AI Cream

The flavors are grouped together loosely based on much they work on ice cream flavors. I figured I’d pick a couple of the flavor names and back into the recipes as if I was on a Chopped-style show where ice cream professionals are given neural network-created ice cream flavor names and asked to produce fitting ice cream flavors. I have an asterisk next to flavors I’m desperate to make this summer.

From the original list of metal ice cream flavors:
*Silence Cherry - Chocolate ice cream base with shredded cherry.
Chocolate Sin - This is almost certainly a flavor name somewhere and it’s chocolate ice cream loaded with multiple formats of chocolate - cookies, chips, cake, fudge, you name it.
*Chocolate Chocolate Blood - Chocolate Beet Pie, but ice cream.

From the students’ list, some “sweet and fun” flavors:
Honey Vanilla Happy - Vanilla ice cream with a honey swirl, rainbow sprinkles.
Oh and Cinnamon - We make a cinnamon ginger snap flavor once in a while, and I’m crushed we didn’t call it “Oh and Cinnamon.” Probably my favorite, most Gracie’s-like flavor name of this entire exercise.

From the weirder list:
Chocolate Finger - Chocolate ice cream, entire Butterfinger candy bars like you get at the rich houses on Halloween.
Crackberry Pretzel - Salty black raspberry chip with chocolate covered pretzel.

Worrying and ambiguous:
Brown Crunch - Peanut butter Heath Bar.
Sticky Crumple - Caramel and pulverized crumpets.
Cookies and Green - Easy. Cookies and Cream with green dye.

“Trendy-sounding ice cream flavors”:
Lime Cardamom - Sounds like a sorbet, to be honest.
Potato Chocolate Roasted - Sweet potato ice cream with chocolate swirl.
Chocolate Chocolate Chocolate Chocolate Road - We make a chocolate ice cream with chocolate cookie dough called Chocolate Chocolate Chocolate Chip Cookie Dough, so this isn’t much of a stretch. Just add chocolate covered almonds and we’re there.

More metal ice cream names:
*Swirl of Hell - Sweet cream ice cream with fudge, caramel, and Magic Shell swirls.
Nightham Toffee - This flavor sounds impossibly British so the flavor is an Earl Gray base with toffee bits mixed in.

Sound illusion: Do you hear “Yanny” or “Laurel”?

posted by Jason Kottke   May 16, 2018

Take a listen to this short audio clip of a computerized voice speaking a single word repeated twice:

Do you hear it saying “Laurel” or “Yanny”? Opinions are mixed: some people report hearing “Laurel” and others “Yanny”. Both Vox and the NY Times took stabs at possible explanations.

Of course, in the grand tradition of internet reportage, we turned to a scientist to make this article legitimately newsworthy.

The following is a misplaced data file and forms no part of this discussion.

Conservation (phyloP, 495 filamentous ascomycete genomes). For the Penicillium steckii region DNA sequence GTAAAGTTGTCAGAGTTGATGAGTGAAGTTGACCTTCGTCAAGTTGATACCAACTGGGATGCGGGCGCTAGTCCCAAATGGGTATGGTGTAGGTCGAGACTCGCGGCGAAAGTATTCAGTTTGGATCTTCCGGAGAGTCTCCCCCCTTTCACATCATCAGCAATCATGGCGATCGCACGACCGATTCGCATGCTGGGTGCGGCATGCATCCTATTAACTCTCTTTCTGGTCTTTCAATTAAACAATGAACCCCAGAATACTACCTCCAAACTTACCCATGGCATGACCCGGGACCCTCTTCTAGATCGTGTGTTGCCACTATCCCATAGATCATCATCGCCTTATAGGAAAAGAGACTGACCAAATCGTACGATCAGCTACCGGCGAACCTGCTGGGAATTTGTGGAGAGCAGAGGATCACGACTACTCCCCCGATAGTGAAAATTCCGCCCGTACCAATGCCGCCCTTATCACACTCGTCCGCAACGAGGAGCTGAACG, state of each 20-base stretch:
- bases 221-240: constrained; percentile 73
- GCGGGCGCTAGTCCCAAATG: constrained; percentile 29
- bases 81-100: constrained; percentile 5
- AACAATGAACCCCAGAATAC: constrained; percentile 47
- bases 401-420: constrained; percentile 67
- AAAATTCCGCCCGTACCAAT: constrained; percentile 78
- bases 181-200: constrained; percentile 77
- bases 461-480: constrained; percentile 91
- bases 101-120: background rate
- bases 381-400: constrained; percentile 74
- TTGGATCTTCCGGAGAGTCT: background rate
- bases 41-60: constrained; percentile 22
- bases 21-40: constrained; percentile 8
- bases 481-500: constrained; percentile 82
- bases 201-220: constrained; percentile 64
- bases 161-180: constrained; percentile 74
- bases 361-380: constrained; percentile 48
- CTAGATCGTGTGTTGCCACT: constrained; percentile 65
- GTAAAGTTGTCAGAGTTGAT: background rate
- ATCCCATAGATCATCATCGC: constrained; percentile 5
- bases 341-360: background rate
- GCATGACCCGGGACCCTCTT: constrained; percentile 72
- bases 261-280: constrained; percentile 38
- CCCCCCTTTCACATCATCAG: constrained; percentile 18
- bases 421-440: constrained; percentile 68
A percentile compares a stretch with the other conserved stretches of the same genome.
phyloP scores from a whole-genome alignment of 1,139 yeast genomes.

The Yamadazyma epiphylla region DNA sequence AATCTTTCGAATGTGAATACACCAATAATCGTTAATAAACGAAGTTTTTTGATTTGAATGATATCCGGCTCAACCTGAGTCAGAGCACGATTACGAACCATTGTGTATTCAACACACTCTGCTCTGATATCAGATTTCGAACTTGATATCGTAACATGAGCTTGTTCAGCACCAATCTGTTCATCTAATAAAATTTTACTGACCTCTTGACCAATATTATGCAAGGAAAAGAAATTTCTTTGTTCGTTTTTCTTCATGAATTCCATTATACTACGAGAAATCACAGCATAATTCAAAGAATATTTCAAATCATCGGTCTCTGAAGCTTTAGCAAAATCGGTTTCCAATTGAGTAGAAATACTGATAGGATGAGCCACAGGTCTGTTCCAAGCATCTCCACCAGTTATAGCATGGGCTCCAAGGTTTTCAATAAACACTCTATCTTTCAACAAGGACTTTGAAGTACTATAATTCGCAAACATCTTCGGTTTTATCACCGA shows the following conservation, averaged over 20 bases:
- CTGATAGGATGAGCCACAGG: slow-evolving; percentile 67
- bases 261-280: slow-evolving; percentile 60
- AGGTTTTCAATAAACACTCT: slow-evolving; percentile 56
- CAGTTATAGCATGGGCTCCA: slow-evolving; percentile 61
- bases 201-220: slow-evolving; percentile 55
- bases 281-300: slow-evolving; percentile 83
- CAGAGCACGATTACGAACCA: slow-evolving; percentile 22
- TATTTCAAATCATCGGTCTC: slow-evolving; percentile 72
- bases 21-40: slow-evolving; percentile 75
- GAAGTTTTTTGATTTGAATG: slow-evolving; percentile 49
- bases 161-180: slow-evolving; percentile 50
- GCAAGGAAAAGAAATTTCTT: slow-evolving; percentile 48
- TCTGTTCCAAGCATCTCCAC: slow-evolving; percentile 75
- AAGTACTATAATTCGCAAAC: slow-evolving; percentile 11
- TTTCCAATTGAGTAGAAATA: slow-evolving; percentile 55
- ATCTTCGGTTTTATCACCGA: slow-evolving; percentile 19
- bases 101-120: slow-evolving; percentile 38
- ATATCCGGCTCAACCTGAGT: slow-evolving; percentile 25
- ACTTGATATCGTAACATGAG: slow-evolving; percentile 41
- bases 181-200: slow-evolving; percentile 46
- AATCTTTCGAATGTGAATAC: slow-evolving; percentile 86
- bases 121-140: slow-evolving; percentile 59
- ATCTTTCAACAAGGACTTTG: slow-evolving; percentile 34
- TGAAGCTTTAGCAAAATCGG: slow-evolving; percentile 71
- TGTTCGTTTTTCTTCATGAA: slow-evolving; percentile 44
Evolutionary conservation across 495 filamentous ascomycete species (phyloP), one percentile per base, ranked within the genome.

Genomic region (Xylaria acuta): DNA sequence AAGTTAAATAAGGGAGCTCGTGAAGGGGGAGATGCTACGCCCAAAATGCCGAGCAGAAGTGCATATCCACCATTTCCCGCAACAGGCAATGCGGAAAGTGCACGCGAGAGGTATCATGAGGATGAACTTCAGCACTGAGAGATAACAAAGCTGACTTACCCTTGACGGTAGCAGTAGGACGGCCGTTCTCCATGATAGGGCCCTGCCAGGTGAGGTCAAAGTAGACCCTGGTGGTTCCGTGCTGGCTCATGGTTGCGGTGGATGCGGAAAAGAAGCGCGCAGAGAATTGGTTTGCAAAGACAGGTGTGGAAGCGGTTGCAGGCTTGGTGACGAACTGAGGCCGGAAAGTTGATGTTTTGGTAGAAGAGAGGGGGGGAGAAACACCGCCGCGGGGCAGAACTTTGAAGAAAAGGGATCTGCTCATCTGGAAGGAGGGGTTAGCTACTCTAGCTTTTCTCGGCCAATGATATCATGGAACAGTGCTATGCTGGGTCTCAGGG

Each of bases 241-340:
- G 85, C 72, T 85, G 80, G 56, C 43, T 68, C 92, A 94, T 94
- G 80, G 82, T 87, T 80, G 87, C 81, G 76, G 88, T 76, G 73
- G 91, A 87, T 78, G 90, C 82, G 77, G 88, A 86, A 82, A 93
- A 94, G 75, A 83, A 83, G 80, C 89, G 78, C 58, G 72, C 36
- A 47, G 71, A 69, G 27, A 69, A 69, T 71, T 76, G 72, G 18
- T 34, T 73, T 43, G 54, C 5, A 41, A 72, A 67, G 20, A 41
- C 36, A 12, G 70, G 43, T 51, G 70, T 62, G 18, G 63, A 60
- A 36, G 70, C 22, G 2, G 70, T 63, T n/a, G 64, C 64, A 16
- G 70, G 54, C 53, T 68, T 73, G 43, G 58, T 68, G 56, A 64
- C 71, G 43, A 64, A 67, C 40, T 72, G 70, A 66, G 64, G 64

Dr. Jody Kreiman, a principal investigator at the voice perception laboratory at the University of California, Los Angeles, helpfully guessed on Tuesday afternoon that “the acoustic patterns for the utterance are midway between those for the two words.”

“The energy concentrations for Ya are similar to those for La,” she said. “N is similar to r; I is close to l.”

At first I thought the whole thing was a joke, like a circa-2018 rickroll. When I listened to the clip on my iPhone speakers and iMac speakers, I clearly heard “Yanny”. But then I plugged my headphones into my iMac and clearly heard “Laurel”. Weird! Even weirder: after unplugging my headphones and playing the clip again through my iMac speakers, I now heard “Laurel”. WTF? But then if I played it once more through the speakers, it turns back to “Yanny”. I’ve done this about 10 times and it happens this way every time: “Yanni” on speakers, “Laurel” on headphones, “Laurel” on speakers, “Yanny” on speakers. It’s like my brain remembers the “Laurel” it heard in the headphones, but only long enough to hear it exactly once through the speakers. FASCINATING.

See also the McGurk effect.

Update: Here’s a thread from psycholinguist Suzy Styles that explains what’s going on with this illusion.

In short, this #earllusion contains acoustic info from both names. ‘Yanny’ is clearer in the higher frequencies because of the clear signal for “y” sounds in F2. ‘Laurel’ is clearer in the low frequencies for F1. Play with your stereo settings and watch your brain switch tracks!

(via @wisekaren)

Update: Wired’s Louise Matsakis tracked down where the audio clip originated: a vocabulary.com definition for the word “laurel”.